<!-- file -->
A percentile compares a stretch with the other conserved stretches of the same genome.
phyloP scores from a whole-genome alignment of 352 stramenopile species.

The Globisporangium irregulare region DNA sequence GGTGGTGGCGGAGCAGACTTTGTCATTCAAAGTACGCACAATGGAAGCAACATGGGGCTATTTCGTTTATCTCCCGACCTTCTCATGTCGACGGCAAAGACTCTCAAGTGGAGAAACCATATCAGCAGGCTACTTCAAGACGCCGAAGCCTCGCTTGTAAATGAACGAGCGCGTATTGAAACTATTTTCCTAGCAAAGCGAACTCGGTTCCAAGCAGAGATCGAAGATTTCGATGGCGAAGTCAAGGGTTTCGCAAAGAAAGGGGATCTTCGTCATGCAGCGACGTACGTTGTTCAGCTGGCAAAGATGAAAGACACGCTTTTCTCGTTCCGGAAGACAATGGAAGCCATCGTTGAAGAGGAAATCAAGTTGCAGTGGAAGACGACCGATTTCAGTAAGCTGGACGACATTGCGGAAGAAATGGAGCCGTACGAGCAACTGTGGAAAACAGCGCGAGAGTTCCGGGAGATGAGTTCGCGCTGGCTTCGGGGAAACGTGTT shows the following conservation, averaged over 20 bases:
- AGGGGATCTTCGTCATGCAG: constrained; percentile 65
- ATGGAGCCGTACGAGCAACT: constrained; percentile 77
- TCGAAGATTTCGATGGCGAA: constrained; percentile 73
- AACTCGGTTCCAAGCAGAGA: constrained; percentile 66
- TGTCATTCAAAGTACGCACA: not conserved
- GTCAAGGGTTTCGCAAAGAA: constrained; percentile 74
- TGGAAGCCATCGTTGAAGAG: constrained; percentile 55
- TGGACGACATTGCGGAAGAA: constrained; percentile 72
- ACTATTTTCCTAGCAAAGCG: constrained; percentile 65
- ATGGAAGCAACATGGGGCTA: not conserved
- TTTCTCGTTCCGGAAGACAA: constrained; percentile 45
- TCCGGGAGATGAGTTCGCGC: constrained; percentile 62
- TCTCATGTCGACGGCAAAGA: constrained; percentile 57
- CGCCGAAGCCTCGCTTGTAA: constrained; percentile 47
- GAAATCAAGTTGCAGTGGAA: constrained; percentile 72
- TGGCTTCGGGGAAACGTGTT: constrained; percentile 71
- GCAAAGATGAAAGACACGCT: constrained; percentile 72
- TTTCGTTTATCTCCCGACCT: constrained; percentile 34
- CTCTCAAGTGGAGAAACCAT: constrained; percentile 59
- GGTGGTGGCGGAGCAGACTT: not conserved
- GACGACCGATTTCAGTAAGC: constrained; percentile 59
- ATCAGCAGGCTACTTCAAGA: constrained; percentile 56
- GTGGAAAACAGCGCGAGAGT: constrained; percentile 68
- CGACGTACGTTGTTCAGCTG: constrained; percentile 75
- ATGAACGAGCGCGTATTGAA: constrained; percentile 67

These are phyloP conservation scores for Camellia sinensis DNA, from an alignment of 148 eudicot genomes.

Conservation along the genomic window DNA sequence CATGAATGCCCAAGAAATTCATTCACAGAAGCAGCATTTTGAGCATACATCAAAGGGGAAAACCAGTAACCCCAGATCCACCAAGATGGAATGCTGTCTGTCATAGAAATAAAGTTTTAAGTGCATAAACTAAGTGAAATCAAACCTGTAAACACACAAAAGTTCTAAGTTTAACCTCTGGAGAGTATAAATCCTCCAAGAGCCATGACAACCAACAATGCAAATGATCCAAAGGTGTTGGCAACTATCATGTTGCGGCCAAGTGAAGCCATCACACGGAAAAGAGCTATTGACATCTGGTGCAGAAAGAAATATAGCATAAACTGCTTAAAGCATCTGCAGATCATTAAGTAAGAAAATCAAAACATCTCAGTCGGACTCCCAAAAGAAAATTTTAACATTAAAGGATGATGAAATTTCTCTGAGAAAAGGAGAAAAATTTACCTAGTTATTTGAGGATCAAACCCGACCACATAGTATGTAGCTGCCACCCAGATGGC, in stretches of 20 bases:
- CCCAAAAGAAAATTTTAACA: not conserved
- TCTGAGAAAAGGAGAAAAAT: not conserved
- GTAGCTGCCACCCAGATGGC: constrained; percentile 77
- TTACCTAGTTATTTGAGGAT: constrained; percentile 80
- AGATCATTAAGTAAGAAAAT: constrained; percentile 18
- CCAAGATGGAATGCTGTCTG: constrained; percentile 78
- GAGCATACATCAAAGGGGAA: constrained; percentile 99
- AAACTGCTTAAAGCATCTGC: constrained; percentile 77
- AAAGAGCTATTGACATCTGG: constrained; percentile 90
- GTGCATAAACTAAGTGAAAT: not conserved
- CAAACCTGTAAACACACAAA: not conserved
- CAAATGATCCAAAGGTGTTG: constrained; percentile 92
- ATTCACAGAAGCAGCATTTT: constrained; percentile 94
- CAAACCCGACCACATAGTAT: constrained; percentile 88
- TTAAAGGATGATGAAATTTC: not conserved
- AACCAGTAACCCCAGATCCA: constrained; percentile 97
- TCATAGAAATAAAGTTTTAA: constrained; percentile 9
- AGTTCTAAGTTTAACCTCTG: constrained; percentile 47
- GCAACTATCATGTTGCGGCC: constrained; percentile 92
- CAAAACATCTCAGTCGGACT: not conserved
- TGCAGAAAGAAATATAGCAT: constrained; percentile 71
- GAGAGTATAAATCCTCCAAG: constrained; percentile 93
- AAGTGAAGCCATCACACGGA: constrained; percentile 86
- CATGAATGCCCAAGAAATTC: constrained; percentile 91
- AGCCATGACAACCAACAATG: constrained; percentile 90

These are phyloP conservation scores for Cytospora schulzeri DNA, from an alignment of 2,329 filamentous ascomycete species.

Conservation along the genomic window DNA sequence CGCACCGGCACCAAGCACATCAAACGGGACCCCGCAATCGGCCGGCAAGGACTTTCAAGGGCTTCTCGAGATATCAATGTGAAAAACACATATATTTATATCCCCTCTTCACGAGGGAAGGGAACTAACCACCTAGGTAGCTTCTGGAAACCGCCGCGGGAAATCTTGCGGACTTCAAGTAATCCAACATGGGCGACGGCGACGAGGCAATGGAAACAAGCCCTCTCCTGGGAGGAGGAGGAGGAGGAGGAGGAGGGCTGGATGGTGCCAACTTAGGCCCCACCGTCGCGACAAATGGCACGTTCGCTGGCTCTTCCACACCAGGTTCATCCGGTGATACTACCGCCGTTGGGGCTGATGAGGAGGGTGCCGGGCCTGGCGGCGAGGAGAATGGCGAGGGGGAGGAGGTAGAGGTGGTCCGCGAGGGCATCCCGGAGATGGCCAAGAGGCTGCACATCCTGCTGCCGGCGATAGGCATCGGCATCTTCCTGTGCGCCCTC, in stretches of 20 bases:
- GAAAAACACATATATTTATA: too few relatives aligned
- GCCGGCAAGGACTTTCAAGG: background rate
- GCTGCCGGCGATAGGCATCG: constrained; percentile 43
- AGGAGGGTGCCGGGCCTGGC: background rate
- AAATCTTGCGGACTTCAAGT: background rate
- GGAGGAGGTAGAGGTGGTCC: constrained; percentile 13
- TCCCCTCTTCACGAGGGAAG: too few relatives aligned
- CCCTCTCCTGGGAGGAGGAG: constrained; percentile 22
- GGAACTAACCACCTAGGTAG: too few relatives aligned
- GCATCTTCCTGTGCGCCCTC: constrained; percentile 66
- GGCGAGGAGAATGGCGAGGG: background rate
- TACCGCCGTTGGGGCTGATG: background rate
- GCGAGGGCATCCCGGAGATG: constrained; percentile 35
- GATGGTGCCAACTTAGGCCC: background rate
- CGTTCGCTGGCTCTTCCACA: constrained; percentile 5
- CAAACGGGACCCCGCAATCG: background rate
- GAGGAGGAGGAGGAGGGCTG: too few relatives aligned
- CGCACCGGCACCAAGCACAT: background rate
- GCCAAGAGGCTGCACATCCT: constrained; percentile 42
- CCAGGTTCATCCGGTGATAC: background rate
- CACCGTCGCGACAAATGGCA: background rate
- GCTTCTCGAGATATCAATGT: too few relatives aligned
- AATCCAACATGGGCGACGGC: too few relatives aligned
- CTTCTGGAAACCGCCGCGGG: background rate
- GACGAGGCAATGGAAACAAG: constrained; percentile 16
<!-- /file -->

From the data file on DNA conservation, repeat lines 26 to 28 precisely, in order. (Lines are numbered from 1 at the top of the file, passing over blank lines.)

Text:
- GTGGAAAACAGCGCGAGAGT: constrained; percentile 68
- CGACGTACGTTGTTCAGCTG: constrained; percentile 75
- ATGAACGAGCGCGTATTGAA: constrained; percentile 67